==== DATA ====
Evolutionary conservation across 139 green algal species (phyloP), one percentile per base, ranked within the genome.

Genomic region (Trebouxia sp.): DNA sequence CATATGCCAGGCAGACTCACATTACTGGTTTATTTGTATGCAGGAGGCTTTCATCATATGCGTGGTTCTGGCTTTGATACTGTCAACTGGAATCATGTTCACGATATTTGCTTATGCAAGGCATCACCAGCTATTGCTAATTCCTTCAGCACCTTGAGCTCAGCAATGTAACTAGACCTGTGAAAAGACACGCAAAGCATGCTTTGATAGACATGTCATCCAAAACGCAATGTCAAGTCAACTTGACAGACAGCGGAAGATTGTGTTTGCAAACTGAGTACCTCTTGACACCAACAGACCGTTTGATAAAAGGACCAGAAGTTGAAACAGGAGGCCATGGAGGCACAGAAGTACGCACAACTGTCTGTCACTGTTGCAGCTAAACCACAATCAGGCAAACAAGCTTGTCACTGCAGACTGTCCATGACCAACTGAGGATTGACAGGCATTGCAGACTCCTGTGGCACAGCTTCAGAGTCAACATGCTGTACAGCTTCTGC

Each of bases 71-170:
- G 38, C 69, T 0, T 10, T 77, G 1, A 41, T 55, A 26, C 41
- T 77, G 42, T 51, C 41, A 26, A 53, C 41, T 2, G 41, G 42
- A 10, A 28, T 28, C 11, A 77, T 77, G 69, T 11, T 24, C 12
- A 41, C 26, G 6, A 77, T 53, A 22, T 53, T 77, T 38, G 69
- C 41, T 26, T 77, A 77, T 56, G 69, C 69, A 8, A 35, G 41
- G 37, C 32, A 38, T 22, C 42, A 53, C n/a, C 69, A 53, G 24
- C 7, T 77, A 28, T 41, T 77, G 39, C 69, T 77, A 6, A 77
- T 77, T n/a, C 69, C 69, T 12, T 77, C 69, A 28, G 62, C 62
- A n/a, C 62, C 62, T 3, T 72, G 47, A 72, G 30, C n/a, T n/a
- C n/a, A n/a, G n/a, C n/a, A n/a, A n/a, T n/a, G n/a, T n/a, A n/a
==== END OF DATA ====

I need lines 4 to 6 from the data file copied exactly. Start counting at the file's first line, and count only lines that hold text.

- G 38, C 69, T 0, T 10, T 77, G 1, A 41, T 55, A 26, C 41
- T 77, G 42, T 51, C 41, A 26, A 53, C 41, T 2, G 41, G 42
- A 10, A 28, T 28, C 11, A 77, T 77, G 69, T 11, T 24, C 12